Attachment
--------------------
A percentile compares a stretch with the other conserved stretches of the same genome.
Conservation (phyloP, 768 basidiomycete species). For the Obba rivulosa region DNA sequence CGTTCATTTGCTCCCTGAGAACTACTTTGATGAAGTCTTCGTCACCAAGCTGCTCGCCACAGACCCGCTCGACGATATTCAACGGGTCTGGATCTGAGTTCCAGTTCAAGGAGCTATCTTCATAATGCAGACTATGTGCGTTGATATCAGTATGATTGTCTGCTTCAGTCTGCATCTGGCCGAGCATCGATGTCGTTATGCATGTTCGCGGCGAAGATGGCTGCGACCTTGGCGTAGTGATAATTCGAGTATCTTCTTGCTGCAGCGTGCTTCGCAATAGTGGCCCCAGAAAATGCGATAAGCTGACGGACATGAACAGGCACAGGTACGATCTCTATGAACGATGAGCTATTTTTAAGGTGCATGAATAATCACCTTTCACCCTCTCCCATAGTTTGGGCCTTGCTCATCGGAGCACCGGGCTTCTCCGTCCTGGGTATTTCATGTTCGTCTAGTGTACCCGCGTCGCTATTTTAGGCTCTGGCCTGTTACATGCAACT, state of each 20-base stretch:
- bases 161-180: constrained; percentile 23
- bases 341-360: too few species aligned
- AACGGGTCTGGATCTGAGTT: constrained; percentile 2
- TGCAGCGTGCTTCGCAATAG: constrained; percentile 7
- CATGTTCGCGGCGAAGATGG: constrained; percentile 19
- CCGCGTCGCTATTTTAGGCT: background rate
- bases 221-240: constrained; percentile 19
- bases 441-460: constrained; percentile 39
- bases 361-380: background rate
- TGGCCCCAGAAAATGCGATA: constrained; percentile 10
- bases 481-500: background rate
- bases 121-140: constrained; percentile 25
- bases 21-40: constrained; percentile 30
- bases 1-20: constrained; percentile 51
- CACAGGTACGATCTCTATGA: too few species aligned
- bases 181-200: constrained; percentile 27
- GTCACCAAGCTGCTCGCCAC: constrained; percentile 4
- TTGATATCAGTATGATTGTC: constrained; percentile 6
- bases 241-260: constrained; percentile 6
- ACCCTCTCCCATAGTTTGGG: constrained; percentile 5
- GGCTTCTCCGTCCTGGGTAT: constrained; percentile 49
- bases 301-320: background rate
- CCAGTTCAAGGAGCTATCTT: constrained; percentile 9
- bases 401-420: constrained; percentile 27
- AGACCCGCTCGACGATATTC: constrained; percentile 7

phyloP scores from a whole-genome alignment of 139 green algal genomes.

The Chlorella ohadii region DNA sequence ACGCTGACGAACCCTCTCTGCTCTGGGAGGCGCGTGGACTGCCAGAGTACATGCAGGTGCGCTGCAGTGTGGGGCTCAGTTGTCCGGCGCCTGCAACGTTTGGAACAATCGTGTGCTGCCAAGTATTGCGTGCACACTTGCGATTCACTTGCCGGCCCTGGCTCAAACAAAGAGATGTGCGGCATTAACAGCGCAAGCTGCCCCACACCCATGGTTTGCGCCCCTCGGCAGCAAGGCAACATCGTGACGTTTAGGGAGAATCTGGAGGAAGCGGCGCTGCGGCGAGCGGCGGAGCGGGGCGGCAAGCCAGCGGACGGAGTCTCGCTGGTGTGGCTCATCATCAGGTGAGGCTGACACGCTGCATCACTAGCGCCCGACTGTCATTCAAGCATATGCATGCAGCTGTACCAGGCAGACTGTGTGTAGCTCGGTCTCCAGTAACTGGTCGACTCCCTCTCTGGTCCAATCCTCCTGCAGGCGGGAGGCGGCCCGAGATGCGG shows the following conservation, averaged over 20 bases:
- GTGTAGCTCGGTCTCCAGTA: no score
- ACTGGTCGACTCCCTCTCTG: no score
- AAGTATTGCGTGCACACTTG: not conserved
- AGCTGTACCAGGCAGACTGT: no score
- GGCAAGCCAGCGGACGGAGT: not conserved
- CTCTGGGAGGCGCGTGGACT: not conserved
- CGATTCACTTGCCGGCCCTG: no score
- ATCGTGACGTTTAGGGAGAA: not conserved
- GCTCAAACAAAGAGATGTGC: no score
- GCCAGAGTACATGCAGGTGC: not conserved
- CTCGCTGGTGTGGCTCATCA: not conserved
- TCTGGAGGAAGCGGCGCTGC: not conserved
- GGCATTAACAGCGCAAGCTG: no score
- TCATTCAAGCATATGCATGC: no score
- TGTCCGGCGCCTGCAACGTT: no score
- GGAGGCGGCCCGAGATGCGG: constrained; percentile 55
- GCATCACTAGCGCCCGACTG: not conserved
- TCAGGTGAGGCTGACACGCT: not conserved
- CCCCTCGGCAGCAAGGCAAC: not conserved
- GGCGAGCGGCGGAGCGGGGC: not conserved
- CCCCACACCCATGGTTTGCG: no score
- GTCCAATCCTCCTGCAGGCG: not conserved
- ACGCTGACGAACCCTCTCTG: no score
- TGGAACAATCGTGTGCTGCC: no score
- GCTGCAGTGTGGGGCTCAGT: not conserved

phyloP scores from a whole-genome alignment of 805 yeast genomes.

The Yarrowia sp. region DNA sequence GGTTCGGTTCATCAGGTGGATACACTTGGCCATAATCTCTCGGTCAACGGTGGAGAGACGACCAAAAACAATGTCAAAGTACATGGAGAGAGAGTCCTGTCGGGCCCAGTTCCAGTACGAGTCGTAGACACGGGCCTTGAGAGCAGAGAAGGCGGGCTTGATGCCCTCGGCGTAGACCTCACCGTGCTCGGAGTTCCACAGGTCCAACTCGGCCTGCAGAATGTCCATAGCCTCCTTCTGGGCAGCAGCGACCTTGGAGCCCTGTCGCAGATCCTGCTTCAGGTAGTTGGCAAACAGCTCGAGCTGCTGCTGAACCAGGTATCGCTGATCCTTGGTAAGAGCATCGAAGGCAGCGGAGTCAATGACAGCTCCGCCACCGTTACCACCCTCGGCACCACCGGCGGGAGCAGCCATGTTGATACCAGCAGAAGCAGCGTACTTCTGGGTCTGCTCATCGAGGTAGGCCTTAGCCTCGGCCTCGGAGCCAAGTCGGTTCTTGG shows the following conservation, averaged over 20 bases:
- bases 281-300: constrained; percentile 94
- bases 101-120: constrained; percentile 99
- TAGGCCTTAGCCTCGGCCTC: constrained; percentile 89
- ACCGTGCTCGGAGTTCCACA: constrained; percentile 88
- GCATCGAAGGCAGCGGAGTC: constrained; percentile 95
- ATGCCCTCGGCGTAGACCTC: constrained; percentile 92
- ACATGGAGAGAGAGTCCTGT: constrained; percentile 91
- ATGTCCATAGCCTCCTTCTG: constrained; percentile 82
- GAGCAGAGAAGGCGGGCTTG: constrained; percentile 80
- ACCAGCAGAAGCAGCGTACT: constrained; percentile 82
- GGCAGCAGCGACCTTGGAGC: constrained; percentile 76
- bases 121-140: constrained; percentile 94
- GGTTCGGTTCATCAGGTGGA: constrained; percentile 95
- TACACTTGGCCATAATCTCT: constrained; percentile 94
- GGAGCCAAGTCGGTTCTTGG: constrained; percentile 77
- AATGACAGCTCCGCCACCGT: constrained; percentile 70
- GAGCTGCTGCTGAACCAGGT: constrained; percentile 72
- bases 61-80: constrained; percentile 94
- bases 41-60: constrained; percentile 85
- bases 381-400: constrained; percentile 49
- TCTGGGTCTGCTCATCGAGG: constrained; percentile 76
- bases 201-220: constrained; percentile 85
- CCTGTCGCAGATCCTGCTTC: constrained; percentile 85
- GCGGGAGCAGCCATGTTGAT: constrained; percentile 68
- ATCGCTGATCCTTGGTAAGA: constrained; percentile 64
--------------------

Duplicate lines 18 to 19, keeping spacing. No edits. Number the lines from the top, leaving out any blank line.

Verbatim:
- bases 181-200: constrained; percentile 27
- GTCACCAAGCTGCTCGCCAC: constrained; percentile 4